I was compelled to write about “And the red death held sway over the dollar store,” a current solo show at Gallery 30 South, because a lot of photographers try to convey what artist Wyatt Doyle’s photos actually do convey: some people are lucky, and some people aren’t. The Los Angeles Beat recently found out more about the art and the artist during a phone conversation.
Doyle, the New Texture founder, prefers lomography, a spontaneous, no-frills approach to photo-taking. He respects the “this is what I’ve got, what can I do with this?” approach. “It’s become almost a point of pride for me,” he says. Following this ethos, Doyle uses commercial-grade digital cameras.
“Bench Ad” is from his old neighborhood on La Brea, north of Melrose, in Los Angeles. The bowed head of the man in rags on the bench gives an anonymity, Doyle points out to me. The ads behind the man – of mega-millionaires among gold towers promoting their latest movie, and of a diverse group happily smiling as they promote a TV series – emphasize wealth disparity as they contrast with the man on the bench, a photograph that conveys such troubling unfairness in our country.
What it takes to maintain a home and an income and a self-presentation that doesn’t scare people is a tremendous challenge, I’ve long thought. How to fit in, or at least survive with basic needs met, when a society accepts and rewards only a very narrow way of being? Doyle is fascinated and horrified by advertising, and looks at it with “tremendous suspicion” because ads are “presenting this myth, this idealized life, that a lot of us are not a part of, and we’re not privy to, and we’re very much excluded from.” There was a large homeless population in his old neighborhood, people he got to know as he took buses and walked around.
The blue and gold sombrero worn around the shoulders of a man in “El Santo” impresses me. Shot in downtown LA, the photo is one of Doyle’s favorites because it captures a “serene moment from chaos.” The man in the photo had been aggressively asking for money, then suddenly knelt, calm. When I first viewed the photo, I thought about mental health, and how our society only allows a very specific and limited mental health, and how true artistry, originality, and creativity are usually shunned.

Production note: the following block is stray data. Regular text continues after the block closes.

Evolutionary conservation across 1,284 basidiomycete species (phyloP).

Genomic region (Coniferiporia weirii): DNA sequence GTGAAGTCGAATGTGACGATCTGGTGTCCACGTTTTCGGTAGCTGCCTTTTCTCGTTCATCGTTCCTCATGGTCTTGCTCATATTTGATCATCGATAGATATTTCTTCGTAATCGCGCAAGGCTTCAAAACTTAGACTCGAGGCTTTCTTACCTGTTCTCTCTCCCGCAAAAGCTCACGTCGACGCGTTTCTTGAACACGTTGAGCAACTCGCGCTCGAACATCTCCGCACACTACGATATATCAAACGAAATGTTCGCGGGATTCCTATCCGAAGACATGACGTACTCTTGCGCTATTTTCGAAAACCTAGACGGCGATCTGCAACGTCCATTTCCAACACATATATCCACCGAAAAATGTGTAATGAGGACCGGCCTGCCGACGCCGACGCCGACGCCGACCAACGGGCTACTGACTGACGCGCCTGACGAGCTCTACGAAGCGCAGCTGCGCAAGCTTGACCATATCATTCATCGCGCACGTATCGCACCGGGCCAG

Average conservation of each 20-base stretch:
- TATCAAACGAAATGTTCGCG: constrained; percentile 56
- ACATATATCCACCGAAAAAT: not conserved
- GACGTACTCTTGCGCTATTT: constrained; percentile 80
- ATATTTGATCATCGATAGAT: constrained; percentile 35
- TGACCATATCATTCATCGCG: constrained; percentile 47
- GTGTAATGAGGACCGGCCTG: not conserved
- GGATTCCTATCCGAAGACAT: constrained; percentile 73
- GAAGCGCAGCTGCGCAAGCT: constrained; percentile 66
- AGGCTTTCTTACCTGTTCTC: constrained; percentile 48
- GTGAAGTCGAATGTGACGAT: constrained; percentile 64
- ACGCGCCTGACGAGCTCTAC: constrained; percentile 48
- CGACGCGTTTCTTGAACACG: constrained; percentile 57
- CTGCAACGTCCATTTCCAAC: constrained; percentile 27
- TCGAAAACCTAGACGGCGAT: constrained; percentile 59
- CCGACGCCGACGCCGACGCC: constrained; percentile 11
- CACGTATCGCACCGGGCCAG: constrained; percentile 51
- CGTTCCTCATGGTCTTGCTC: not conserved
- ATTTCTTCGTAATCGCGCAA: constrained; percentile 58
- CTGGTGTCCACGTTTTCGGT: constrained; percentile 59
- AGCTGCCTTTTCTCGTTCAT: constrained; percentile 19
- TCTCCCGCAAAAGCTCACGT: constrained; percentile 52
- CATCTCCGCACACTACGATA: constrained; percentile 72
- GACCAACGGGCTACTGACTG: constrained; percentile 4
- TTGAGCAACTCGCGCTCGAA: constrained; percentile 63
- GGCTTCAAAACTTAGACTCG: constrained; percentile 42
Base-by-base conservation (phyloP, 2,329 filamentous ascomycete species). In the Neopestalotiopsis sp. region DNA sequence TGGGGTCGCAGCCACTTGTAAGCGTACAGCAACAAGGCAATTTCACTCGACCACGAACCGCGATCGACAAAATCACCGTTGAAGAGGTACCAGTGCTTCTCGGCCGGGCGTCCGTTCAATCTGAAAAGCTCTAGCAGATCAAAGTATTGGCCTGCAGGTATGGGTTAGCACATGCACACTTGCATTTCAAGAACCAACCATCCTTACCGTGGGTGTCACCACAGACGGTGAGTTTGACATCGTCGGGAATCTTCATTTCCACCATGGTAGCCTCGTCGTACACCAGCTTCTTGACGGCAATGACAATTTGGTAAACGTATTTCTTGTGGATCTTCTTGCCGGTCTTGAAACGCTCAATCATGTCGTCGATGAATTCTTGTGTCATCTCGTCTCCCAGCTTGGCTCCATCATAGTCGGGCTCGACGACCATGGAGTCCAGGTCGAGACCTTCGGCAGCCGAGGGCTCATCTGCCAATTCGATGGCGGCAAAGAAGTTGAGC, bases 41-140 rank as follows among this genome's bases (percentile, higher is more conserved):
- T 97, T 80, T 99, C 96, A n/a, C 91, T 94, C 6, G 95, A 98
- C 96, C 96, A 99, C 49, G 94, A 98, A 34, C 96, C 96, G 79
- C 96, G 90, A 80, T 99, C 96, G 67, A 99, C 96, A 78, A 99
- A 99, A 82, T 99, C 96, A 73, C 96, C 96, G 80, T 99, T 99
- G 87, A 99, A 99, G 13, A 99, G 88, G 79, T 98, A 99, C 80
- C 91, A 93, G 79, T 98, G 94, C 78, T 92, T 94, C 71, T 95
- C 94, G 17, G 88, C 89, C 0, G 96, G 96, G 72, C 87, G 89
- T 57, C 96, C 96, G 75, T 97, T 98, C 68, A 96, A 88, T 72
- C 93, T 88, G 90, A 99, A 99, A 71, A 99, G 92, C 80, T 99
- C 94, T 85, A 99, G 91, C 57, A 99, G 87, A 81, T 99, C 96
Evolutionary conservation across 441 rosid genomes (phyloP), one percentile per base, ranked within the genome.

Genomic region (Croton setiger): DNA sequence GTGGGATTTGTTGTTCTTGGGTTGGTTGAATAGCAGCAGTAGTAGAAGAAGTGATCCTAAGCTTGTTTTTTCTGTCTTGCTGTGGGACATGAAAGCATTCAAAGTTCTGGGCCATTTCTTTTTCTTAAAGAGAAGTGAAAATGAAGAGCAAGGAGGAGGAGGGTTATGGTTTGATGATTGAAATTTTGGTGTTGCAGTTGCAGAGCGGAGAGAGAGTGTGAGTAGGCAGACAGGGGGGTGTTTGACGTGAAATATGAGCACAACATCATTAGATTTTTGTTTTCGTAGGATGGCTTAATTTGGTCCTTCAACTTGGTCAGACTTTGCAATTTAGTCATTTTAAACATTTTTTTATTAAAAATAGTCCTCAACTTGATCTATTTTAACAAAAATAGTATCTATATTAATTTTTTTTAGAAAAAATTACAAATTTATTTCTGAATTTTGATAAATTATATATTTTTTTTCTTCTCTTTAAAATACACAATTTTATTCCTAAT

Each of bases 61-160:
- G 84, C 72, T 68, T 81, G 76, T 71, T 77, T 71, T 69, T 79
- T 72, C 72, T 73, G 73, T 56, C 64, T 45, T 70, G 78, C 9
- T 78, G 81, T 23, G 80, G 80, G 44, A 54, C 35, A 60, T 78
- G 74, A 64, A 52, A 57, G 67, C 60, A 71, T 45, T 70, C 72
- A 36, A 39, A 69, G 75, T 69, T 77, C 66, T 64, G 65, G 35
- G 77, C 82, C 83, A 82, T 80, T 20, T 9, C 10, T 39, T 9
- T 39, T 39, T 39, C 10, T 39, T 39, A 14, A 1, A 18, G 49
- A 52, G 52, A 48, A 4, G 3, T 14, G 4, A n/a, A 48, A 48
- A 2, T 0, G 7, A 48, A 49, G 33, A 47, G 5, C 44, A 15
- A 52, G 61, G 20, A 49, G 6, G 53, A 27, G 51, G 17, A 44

But Doyle reassured me without my even asking him to do so. A motivated artist without a platform will find one or create one, Doyle said, mentioning a series of portraits he’d seen drawn on lined spiral notepaper plastered over various light poles in North Hollywood. One day, on his lunch break, Doyle saw a man sketching in a spiral notebook and he just knew it was the artist of the lined notepaper portraits. So Doyle walked over, introducing himself, and Richard Woods became an early contributor to New Texture. Woods was living on the street, and “doing what he could with what he had, which was almost nothing.”
Walking around and taking the bus slows you down and opens you up, Doyle said; there’s a lot of time spent waiting, killing time. Freeways and car-driving prevent spontaneous encounters with people and limits experiences with locations, he explains. He found the images for the exhibition because he was looking, and because he took the time to look.
I ask him why we make art and write. “I think we’re fascinated by each other. We’re trying to figure out things, answer questions that we have about ourselves that we struggle with or are fascinated by, and I think we take cues, and we take clues, from the people around us, and…creating art is just an extension of that.”
Doyle was born and raised in Lansdowne, PA, just outside Philadelphia, the second of four kids. His dad was a middle school English teacher, and his mom a homemaker. On holidays, instead of asking for the usual gifts, his dad would ask his kids for original writing. So Doyle wrote short stories, essays, poems. Doyle loved movies and reading literature as a kid, too, acted in plays, and devoured the monster magazines his uncle, who worked in a drugstore, would bring to him. His dad collected records, and Doyle would try to suss out narratives he thought must be hidden in their psychedelic covers. I ask if he was popular growing up, and he says he was an “amiable outsider.” But it was when Doyle attended Bennington College, in Vermont, that he met “real artistic confederates.” He worked hourly wage jobs until around 1994, when he moved to Los Angeles, taking the train “because it was cheaper.” The trip took several days, and it wasn’t “exactly scenic.”
He got a retail job at the infamous adult bookstore, Circus of Books, which seems “a lot more fun in retrospect.” He mostly worked the graveyard shift, restocking, tidying up, making sure the papers got delivered at dawn and displaying them. The West Hollywood location where he worked was across from a popular cruising spot, The Gold Coast, which attracted lots of wild customers. Doyle remembers taking out the trash at dawn and seeing a regular in his parked car, masturbating. “Was he waiting for you?” I ask. “For anybody!” Doyle replies.